'Rockoons' may soon make launching satellites into space more accessible

April 4, 2018, Purdue University
Leo Aerospace plans to use 'rockoons' (high altitude balloons) that left rockets about 11 miles (18 kilometers) above Earth, where there is 95 percent less atmosphere to cause drag. That makes the rockoon less expensive to launch than a traditional rocket. The system works only for microsatellites. Credit: Purdue University

A Purdue University-affiliated startup is seeking to open up access to space for microsatellite companies by modernizing a launch technique first used in the 1950s.

Leo Aerospace LLC plans to use "rockoons," or high-altitude balloons, that launch rockets into suborbital and orbital flights. Suborbital launches are frequently used by researchers who need access to zero gravity or vacuums for experiment, while orbital flights are used by satellites.

Officials of Leo Aerospace, which took its name from Low Earth Orbit, say the company will revolutionize the space industry by giving priority service to microsatellite developers that now are secondary payloads for large rocket companies. Currently, developers have to wait to see if there is room left on large rockets carrying government payloads and often have to wait six months or more to find space on a rocket, a delay that can be quite costly. Those microsatellite developers also have limited options on which orbit their satellites are delivered to and when they are launched.

"We're targeting the microsatellites by saying, 'You don't have to ride-share with anyone. We can guarantee you will be our only payload and we will be focused on you,'" said Drew Sherman, Leo Aerospace's head of vehicle development. "'We will work with you exclusively to get you into orbit. You won't have to worry about other payloads or getting dropped off in the wrong spot.'"

Abishek Murali, head of mission engineering, said a selling point for Leo Aerospace will be its flexibility and ability to meet customers' needs.

The company can tailor its launch vehicles and its operational capabilities to the exact needs of its clients.

"Our goal is to give people access to space. The only way to do that right now is to help people get their satellite into orbit. That's where we want to leave our mark," he said.

Leo Aerospace plans to harness physics to cut costs and expand mission capabilities.

The cost of sending a satellite into space can be up to $60,000 a kilogram. Leo Aerospace is confident it can lower that cost to launch microsatellites, which can weigh 1 to 50 kilograms. The rockoon, a hybrid of a rocket and high-altitude balloon, is less expensive to deploy than a traditional rocket since there is less drag because the rocket isn't launched until the balloon is 11 miles above Earth, where there is 95 percent less atmosphere to cause drag.

Leo Aerospace LLC was started by five then-Purdue University students as a club and then turned into a business. The founders are, from left, Mike Hepfer, head of product development; Drew Sherman, head of vehicle development; Abishek Murali, head of mission engineering; Dane Rudy; chief executive officer; and Bryce Prior, head of operations and strategy. Credit: Purdue University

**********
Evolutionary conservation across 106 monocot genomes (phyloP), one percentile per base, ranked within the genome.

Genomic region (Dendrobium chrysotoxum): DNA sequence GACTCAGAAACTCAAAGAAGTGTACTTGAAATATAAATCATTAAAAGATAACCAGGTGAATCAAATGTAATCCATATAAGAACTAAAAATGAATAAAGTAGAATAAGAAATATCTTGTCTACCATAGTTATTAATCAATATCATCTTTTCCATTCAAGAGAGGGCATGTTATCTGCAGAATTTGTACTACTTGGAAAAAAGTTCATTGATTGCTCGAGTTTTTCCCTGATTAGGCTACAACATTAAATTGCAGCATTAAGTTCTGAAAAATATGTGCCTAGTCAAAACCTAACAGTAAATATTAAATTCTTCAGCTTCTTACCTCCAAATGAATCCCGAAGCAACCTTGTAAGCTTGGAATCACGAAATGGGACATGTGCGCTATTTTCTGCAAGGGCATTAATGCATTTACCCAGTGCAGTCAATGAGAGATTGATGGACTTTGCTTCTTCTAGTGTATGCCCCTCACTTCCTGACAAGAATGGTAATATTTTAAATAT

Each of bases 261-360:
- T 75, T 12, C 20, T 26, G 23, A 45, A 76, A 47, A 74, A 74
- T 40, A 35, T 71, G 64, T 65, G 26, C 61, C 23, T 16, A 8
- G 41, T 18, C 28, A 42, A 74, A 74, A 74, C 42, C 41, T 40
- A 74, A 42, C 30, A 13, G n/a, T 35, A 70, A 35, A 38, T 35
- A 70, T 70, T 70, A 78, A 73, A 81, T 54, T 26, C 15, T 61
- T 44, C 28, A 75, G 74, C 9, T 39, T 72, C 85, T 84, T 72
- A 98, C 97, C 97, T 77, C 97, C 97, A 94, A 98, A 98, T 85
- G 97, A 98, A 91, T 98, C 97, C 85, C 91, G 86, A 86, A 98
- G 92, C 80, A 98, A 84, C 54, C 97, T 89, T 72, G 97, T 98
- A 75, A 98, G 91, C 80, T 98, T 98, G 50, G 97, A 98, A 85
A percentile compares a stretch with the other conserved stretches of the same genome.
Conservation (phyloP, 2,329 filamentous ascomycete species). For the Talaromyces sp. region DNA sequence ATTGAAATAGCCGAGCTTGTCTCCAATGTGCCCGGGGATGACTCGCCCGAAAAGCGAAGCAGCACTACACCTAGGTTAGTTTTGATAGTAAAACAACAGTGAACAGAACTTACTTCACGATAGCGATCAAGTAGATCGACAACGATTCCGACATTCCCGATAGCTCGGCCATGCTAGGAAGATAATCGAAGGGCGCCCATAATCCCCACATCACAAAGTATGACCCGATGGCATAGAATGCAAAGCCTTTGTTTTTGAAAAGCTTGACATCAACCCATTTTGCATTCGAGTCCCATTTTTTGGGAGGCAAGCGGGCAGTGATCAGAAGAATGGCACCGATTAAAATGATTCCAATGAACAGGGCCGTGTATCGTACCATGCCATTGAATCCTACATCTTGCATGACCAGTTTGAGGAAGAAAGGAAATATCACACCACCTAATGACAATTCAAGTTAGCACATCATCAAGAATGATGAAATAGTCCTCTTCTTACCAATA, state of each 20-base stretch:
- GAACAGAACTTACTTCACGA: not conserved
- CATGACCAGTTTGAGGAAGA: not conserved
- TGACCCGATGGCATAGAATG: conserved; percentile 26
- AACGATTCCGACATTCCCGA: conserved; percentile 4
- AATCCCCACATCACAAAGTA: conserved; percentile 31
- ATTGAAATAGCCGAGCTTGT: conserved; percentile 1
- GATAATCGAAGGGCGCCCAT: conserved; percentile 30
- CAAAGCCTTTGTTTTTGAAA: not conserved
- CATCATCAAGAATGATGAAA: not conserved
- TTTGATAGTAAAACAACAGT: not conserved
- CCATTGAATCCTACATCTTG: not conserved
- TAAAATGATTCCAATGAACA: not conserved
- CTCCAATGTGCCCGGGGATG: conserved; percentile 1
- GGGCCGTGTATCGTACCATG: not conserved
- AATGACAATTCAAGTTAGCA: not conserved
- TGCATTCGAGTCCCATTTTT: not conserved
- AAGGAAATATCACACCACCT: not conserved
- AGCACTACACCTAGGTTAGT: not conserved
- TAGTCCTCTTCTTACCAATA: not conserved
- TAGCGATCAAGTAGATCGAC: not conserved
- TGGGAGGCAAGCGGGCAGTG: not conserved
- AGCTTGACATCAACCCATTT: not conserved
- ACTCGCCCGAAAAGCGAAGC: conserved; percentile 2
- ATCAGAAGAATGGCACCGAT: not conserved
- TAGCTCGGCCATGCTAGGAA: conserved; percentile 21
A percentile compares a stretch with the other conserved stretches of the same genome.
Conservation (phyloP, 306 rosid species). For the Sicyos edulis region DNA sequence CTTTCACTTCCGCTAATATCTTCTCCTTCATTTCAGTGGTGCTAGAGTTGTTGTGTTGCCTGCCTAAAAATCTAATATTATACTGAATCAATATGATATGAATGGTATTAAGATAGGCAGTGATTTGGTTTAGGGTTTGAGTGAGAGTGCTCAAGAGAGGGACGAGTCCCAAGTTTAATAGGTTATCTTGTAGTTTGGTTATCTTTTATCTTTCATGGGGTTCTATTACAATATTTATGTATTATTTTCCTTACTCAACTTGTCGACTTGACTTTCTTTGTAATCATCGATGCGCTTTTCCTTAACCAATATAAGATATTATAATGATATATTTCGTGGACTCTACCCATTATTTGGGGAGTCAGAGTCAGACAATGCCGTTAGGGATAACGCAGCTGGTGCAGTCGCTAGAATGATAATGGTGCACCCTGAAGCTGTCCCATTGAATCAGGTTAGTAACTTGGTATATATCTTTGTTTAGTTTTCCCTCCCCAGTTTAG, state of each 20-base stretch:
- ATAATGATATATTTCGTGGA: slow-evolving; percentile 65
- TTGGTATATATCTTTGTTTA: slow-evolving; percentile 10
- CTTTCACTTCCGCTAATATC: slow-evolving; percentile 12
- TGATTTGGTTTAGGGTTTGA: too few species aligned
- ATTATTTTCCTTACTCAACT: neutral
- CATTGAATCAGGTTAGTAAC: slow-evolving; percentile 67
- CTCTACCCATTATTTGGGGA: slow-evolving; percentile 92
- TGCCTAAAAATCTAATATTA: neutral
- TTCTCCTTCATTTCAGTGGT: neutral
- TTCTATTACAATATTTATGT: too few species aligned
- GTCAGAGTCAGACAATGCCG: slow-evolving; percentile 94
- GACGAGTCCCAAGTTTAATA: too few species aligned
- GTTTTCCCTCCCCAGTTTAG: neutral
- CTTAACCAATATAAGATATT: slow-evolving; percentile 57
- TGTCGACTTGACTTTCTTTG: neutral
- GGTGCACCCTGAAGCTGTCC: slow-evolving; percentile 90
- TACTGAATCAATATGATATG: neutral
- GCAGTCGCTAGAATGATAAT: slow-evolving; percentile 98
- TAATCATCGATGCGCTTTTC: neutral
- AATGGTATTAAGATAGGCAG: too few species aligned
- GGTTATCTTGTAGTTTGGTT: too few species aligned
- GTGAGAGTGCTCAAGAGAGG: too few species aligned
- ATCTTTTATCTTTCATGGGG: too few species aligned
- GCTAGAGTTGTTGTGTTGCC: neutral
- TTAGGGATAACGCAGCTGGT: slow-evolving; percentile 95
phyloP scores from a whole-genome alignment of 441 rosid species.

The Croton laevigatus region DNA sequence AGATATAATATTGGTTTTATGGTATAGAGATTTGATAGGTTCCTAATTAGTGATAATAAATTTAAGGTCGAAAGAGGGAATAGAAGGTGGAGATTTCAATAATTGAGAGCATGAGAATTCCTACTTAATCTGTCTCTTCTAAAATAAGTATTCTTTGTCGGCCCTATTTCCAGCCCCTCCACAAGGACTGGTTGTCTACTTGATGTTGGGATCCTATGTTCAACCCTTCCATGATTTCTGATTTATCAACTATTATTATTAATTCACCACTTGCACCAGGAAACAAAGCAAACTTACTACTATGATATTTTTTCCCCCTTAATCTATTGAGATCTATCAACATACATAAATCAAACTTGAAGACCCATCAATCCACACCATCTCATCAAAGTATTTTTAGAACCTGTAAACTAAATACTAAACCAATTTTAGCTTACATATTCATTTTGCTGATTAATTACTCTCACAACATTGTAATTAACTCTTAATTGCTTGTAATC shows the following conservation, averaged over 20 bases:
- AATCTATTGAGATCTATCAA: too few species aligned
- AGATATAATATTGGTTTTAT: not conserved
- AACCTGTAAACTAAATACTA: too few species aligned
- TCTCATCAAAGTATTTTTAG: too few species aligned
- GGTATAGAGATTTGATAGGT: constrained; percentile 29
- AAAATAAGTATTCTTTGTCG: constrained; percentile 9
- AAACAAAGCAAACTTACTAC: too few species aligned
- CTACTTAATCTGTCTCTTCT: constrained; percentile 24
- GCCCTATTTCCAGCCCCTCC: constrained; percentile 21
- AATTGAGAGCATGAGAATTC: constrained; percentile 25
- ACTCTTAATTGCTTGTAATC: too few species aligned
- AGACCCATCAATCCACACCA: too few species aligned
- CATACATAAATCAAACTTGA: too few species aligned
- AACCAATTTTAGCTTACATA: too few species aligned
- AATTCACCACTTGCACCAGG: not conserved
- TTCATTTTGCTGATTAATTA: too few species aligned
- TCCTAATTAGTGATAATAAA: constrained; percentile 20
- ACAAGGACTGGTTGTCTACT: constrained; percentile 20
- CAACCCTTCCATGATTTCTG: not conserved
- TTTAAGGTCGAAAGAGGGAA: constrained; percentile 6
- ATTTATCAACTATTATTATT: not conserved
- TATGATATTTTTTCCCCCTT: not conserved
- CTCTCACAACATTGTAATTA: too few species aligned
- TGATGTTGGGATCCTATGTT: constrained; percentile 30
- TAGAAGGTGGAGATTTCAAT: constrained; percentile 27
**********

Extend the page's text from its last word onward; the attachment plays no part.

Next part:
"By doing that you can scale your rocket down much more efficiently," said Sherman, who is pursuing a master's degree at Purdue in engineering management with an emphasis on propulsion.

Leo Aerospace conducted a customer discovery and market validation study through the National Science Foundation I-Corps program and found a large demand to deploy microsatellites.

The rockoon was first used by the U.S. Air Force in the 1950s. Leo Aerospace can precisely launch the rocket by controlling the pitch and angle using core integration technology, for which it has filed patents.

The company's goal is to launch its first suborbital flight by 2020 and use these funds combined with a series B funding round, to launch its first satellite into orbit in 2022. Its long-term goal is to increase launch frequency as operations develop. The company has done some preliminary analysis work and some hardware testing.

Leo Aerospace plans to initially launch the rockoons from existing spaceports licensed by the Federal Aviation Administration. The spaceports stretch from the Kennedy Space Center in Florida to Kodiak Island in Alaska.

Leo Aerospace plans to reuse the balloons for future launches, but the rockets will be used only once, said Murali, who is pursuing a graduate degree at Purdue in engineering management with an emphasis on dynamics and control systems.

Leo Aerospace is now looking for funding to get off the ground. The company won $15,000 in March through the Burton D. Morgan Business Model Competition. Leo Aerospace already has raised more than $130,000 of its $250,000 goal through Netcapital, a private equity and venture capital firm.

People interested in investing can get more information here. The company plans to seek Series A funding in the next two years.

The company was started by five then-Purdue students as a club that they then decided to turn into a business, receiving guidance from the Purdue Foundry, an entrepreneurship and commercialization accelerator in Discovery Park's Burton D. Morgan Center for Entrepreneurship at Purdue. The scientists developed their business plan and learned what they needed to do to move forward.

"We want to be part of the space market," Murali said. "People are interested in space and creating technologies that not only can operate in space but also help people back on Earth. What we're trying to do is help them get there."

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